Whenever you don’t see a lot of activity on this here blog, you can bet that I’ve been up to something. Well, good news for you long suffering Gearhead subscribers, we’ve been working pretty much around the clock trying to wrap up the soon-to-be-legendary issue #18. Why did it take so long you might ask? Well, besides all the usual shenanigans, headaches and heartbreaks, Gearhead #18 is extra unique in that it features not one, but two incredibly in-depth and revealing cover story/interviews. First up was Agnostic Front front man/ Rumblers Car Club founder Roger Miret, but this week it’s been all about Alex Gambino. To say that I’ve been practically living at Gambino Customs in San Jose this week would not be an exaggeration; in fact I even have the daily dog walking routine down to a science. Resourceful beyond belief, as witnessed here as our boy Alex shows off his skills with a George Forman grill, it’s been interesting to say the least. Candid, honest and at times fascinating, the Gambino story reads like a book, or at least it will when I get everything transcribed and laid out, so I better get back to work. All I’m saying is that for a measly $4.95, you are really going to get your money’s worth with the next issue. I’ll post the cover next week to further wet your appetites…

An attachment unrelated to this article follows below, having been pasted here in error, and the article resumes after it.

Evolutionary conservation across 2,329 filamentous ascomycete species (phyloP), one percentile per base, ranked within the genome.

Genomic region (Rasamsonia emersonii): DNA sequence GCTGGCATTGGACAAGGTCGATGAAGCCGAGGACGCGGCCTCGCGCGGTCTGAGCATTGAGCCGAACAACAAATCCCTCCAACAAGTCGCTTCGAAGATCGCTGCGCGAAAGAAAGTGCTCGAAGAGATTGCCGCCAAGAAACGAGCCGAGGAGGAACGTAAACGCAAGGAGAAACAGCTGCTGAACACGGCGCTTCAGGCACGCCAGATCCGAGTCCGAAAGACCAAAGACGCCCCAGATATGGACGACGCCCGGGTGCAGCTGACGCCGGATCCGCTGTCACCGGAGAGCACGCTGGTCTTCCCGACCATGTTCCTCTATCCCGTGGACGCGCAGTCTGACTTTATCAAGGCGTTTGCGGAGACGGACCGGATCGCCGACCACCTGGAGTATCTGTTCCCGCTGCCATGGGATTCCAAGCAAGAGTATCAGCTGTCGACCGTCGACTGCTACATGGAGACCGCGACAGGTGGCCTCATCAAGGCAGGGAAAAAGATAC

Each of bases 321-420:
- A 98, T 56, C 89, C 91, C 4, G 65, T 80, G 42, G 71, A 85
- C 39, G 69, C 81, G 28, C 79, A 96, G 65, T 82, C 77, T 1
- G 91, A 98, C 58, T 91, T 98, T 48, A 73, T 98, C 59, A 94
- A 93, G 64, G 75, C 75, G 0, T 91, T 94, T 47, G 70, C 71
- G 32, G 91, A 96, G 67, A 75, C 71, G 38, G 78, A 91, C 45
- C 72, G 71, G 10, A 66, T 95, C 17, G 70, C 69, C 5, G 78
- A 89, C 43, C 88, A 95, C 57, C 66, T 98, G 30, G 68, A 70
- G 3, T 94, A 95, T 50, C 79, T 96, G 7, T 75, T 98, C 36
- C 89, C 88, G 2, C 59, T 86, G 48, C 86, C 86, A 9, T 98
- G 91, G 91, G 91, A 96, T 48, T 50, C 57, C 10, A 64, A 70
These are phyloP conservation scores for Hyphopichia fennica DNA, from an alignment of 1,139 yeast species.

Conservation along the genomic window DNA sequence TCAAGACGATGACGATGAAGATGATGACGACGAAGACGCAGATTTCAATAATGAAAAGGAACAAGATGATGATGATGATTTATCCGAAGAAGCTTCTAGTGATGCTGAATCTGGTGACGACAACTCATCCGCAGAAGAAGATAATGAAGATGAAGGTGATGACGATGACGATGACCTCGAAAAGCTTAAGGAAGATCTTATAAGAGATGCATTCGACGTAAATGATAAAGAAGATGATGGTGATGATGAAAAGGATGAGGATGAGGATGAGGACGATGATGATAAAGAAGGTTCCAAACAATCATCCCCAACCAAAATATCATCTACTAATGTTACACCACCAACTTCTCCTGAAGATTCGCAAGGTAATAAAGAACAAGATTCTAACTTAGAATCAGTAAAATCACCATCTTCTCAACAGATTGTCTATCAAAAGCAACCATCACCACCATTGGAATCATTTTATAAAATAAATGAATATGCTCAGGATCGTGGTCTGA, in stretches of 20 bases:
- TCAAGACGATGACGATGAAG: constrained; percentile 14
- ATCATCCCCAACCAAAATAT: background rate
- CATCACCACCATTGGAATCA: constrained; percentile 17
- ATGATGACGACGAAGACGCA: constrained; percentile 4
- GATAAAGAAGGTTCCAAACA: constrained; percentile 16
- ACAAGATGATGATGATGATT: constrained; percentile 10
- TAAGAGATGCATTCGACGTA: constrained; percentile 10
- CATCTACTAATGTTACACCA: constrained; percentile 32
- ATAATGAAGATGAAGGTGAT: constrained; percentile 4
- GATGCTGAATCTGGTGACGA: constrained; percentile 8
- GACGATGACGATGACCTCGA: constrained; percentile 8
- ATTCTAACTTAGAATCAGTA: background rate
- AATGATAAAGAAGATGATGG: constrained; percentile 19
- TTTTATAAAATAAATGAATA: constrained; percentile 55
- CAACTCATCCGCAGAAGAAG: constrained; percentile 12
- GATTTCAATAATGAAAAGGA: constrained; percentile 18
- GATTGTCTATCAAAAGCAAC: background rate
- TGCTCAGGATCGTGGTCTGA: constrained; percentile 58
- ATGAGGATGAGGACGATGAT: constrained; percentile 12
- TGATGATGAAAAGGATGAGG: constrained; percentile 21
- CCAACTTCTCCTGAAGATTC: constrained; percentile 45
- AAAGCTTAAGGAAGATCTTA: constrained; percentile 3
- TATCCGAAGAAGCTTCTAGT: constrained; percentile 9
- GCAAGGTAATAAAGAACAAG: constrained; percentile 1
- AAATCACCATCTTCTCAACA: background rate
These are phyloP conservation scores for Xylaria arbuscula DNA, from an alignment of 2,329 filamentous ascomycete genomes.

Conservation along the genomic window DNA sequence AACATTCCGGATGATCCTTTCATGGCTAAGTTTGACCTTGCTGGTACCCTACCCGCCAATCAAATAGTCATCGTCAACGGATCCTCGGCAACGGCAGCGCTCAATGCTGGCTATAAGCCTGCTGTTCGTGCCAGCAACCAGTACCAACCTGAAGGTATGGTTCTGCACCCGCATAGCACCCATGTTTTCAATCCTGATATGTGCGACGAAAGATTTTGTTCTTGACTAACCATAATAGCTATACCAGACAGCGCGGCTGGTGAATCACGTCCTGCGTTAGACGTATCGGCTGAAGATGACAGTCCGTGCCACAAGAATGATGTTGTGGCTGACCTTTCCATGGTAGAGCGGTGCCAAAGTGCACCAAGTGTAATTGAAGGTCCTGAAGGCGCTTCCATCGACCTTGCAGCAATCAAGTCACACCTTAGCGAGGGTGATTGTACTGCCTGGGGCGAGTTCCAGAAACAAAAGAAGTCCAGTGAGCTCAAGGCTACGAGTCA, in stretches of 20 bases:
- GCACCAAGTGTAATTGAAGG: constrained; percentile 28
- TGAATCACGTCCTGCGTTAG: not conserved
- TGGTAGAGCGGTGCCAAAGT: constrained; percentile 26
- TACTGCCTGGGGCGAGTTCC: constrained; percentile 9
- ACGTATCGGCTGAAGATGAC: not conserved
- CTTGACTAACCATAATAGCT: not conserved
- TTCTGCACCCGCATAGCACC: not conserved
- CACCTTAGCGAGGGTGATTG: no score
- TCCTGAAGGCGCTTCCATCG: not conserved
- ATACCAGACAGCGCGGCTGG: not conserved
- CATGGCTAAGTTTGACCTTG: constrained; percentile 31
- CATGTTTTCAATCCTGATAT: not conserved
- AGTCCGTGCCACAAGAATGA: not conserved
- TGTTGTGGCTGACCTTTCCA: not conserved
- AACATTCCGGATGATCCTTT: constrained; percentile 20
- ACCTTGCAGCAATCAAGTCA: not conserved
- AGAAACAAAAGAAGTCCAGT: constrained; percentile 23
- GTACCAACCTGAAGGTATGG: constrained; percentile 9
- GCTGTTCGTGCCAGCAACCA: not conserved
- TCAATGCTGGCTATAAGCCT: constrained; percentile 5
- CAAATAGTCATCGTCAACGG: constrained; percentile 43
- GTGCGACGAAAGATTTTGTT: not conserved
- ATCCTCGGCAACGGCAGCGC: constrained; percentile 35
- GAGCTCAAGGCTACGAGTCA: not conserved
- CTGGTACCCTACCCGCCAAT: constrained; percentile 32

I woke up this morning hearing Ron Palillo's (as Arnold Horshack) voice saying the phrase "Little Juan" over and over in my head. Damn you popular culture for making shows so memorable that even after 30 years they lurk in your subconscious, ready to strike when you least expect it!